Digging In - Advice on Foot-Tolerant Plants, Dying Azaleas

By Scott Aker
Special to The Washington Post
Thursday, January 8, 2009

Q You occasionally advise readers on plants that will take foot traffic and can be substituted for lawn grass. Have you heard of a line of plants called Stepables?

A Stepables are part of a marketing program of about 150 plants chosen and tested to tolerate the effects of feet. Many, such as chamomile and thyme, have been used in gardens for centuries. Others, such as creeping wire vine, are new to garden centers. I applaud the effort to introduce consumers to alternatives to turf. In my garden, I have a path that is a rich tapestry of many of the plants marketed as Stepables by the Under a Foot Plant Co.

The company is forthright about how much traffic each type of plant can take, reporting, for instance, that Elfin thyme can put up with human feet three or more times a day and that the Sternkissen dianthus will take only occasional foot traffic.

Our once-extensive planting of 50-year-old azaleas has been dying out in recent years, and replacement azaleas are dying, too. Can the soil have gone bad? We did have ivy nearby. Could that have harmed the azaleas?

English ivy has been reported to exude chemicals that can prevent growth of other plants, but its effects should not last for more than a year or two after you remove it. A change in drainage pattern, poor-quality mulch or mulch that is too thick might explain the symptoms you are seeing.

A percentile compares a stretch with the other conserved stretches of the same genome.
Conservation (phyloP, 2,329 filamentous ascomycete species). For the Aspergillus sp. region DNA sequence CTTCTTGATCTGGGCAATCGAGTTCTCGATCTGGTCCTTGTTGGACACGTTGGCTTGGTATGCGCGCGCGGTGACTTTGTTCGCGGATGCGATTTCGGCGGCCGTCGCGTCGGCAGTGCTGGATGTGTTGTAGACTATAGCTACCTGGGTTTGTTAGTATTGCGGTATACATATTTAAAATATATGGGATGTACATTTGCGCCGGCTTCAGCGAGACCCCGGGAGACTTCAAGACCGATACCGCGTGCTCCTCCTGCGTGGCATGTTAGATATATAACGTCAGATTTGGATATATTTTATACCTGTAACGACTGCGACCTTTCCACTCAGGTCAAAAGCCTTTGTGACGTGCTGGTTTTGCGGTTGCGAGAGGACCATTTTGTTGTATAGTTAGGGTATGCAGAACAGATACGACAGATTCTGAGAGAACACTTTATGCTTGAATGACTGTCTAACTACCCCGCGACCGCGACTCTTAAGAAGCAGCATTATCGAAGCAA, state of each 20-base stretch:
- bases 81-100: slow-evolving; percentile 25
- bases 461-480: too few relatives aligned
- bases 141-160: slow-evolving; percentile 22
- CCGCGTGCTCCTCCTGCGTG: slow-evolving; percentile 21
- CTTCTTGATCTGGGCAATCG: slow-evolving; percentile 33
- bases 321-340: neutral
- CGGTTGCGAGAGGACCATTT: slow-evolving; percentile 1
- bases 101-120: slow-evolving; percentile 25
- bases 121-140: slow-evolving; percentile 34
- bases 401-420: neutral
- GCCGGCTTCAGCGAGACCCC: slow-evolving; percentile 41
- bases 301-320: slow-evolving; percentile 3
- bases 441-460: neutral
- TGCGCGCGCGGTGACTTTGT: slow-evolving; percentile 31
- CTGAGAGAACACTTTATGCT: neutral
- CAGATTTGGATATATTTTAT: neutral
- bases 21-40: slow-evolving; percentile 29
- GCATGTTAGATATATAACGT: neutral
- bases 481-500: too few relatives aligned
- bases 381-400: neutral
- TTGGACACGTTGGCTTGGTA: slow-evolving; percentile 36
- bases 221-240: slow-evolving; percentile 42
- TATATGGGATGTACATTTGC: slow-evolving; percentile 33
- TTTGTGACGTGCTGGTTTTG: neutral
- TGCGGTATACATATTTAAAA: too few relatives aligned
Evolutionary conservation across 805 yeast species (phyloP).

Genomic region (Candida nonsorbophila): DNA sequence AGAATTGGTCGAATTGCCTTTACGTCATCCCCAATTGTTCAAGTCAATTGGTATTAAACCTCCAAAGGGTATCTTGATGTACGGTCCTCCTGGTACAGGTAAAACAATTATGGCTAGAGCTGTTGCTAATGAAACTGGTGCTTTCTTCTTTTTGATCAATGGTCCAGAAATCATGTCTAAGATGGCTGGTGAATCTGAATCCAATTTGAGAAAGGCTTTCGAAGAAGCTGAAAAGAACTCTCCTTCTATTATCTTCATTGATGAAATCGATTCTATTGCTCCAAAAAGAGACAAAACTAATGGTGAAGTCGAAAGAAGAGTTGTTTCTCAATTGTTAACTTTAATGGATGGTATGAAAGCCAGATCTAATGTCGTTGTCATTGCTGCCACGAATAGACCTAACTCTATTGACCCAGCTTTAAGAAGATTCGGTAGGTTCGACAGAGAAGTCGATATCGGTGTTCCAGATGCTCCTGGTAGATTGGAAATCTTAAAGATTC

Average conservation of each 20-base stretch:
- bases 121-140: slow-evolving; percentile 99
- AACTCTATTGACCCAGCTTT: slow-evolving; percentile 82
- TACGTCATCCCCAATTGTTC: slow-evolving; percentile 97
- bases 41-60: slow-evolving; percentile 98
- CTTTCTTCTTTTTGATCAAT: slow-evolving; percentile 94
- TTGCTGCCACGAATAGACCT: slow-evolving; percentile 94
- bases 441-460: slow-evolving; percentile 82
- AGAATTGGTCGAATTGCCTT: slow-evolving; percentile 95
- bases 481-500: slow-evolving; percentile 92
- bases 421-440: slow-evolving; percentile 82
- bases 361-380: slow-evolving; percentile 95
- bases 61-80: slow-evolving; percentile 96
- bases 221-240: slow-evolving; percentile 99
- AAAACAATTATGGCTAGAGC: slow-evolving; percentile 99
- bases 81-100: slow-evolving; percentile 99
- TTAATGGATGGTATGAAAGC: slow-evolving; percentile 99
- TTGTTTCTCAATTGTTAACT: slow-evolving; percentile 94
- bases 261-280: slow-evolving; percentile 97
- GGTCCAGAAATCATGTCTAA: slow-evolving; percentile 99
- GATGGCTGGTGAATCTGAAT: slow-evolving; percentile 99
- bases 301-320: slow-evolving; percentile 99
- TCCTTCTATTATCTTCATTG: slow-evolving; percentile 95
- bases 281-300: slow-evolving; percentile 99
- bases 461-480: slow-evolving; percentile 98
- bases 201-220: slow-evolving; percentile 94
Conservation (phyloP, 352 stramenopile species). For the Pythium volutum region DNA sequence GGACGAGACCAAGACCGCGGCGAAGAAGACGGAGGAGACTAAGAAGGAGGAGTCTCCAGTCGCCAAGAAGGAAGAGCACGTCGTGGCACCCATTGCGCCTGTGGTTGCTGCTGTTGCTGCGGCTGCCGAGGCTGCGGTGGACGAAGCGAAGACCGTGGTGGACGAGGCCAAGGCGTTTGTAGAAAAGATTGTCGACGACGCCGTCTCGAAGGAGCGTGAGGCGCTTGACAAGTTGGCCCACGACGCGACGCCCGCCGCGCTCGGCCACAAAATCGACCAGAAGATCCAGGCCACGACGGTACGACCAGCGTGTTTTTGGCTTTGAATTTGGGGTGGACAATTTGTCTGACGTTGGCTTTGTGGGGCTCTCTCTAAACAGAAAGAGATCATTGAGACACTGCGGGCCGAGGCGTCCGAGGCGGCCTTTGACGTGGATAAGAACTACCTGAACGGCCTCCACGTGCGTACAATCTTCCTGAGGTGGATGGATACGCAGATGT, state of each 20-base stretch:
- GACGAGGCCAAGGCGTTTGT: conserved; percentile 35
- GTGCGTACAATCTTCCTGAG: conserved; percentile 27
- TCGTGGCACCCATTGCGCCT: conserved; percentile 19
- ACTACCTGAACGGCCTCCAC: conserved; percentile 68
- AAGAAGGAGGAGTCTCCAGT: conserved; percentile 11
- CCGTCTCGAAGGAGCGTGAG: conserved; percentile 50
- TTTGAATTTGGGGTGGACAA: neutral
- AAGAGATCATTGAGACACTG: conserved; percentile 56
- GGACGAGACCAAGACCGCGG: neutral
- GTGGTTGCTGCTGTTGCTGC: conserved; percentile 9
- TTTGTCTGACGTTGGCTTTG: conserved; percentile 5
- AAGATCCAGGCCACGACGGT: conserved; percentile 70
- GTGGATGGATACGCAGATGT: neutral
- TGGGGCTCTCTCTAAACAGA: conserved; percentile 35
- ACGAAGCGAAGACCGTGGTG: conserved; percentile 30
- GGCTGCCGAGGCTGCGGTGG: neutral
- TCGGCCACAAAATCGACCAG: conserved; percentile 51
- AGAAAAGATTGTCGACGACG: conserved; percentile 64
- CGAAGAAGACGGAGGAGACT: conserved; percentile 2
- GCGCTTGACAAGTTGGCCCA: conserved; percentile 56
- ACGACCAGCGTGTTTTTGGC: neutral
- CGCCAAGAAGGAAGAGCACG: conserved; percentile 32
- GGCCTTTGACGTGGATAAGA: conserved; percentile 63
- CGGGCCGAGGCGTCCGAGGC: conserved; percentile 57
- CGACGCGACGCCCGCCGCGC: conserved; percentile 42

In addition, the drought in 2007 and last year's deluges have been difficult for azaleas and rhododendrons, both of which have most of their roots in the top six inches of soil. They dislike the wild swings in soil moisture that we have been experiencing.

And with new azaleas, it is important to break up the root system when you plant them so the roots don't maintain their pot shape in the ground. You should also make sure not to plant the shrub deeper than it grew in the pot. Mulch should be kept several inches away from the crown of each plant.

It would be a good idea to test your soil's pH. Litmus paper and most meters available for less than $100 aren't very accurate. I once tested a two-prong meter I bought in a garden center and found that it rated the pH of lemon juice, tap water and chlorine bleach all the same, at pH 6.8. Invest in a reliable soil test from a testing lab (find numerous vendors by searching the Internet for "soil testing lab") so you know exactly what the pH is. The wrong kind of mulch used in anaerobic conditions can drive pH up to levels that are deadly to azaleas.

If a soil test reveals that you need to reduce the pH, use iron sulfate or aluminum sulfate according to label directions. Elemental sulfur can be used to reduce soil pH, but microbial action is also needed. It works best when the starting pH is 6.3 or lower.

Scott Aker is a horticulturist at the U.S. National Arboretum.

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